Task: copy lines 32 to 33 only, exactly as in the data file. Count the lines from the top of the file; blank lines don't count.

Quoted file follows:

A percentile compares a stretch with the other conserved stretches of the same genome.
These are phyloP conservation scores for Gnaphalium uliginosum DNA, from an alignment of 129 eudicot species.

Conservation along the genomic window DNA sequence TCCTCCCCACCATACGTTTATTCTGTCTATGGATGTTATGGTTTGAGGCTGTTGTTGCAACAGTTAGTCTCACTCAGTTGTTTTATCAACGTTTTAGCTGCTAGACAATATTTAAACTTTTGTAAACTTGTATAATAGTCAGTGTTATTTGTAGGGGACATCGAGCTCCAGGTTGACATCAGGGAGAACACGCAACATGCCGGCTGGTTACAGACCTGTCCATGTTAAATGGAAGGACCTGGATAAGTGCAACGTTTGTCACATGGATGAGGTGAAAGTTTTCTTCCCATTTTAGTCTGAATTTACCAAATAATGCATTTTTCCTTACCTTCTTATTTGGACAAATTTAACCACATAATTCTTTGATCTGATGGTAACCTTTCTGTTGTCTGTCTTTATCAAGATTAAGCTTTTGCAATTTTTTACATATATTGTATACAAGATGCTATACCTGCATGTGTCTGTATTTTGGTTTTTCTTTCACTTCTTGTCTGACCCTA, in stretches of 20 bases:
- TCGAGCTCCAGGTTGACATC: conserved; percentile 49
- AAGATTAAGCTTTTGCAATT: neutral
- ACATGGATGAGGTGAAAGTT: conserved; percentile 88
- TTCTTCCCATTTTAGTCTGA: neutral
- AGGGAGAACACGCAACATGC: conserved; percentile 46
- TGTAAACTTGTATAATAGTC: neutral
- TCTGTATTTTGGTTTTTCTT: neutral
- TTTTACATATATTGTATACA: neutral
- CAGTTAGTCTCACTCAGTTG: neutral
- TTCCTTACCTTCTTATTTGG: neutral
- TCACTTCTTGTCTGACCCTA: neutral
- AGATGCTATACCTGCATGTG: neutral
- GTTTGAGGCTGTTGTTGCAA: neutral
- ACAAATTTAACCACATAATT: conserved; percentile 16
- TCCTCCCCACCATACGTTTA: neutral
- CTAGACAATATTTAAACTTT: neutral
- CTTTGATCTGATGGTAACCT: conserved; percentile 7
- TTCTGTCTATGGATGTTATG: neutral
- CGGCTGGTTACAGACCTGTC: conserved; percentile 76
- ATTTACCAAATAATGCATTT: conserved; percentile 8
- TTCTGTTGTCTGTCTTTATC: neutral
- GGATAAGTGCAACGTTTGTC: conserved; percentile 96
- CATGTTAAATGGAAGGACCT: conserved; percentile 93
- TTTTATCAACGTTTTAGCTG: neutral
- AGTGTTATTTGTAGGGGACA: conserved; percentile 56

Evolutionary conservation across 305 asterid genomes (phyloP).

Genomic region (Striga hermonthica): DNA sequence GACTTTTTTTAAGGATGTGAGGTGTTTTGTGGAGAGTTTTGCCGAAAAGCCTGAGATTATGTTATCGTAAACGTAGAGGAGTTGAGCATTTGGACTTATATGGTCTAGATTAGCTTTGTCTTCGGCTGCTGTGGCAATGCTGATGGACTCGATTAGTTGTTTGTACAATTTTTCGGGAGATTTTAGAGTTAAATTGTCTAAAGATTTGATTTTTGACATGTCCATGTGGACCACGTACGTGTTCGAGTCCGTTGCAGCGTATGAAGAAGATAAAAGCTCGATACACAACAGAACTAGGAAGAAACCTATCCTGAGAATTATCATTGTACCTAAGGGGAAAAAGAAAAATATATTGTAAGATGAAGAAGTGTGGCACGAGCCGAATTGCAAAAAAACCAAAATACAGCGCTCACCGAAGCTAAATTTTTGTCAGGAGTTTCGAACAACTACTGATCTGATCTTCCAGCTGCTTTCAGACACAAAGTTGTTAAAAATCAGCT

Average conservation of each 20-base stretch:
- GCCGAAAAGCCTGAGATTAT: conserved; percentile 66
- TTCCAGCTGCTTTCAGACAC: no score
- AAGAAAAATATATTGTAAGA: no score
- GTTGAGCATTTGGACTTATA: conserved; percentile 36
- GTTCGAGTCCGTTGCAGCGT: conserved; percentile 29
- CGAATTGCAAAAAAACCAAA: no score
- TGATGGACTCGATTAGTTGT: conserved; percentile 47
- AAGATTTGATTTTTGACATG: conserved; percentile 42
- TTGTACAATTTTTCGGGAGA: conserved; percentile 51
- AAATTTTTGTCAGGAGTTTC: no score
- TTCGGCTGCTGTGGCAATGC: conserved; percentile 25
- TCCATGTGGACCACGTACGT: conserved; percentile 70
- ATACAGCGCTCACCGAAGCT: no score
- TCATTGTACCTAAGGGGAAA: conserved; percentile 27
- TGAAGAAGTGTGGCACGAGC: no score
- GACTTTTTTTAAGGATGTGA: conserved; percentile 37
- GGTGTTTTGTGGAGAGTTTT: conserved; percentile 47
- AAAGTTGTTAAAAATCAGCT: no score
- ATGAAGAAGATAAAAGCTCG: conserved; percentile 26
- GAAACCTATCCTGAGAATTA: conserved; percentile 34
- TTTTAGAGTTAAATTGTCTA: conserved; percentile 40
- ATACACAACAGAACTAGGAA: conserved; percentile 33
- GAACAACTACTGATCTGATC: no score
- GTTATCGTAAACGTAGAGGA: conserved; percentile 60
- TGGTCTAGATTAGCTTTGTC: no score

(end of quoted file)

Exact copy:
- GCCGAAAAGCCTGAGATTAT: conserved; percentile 66
- TTCCAGCTGCTTTCAGACAC: no score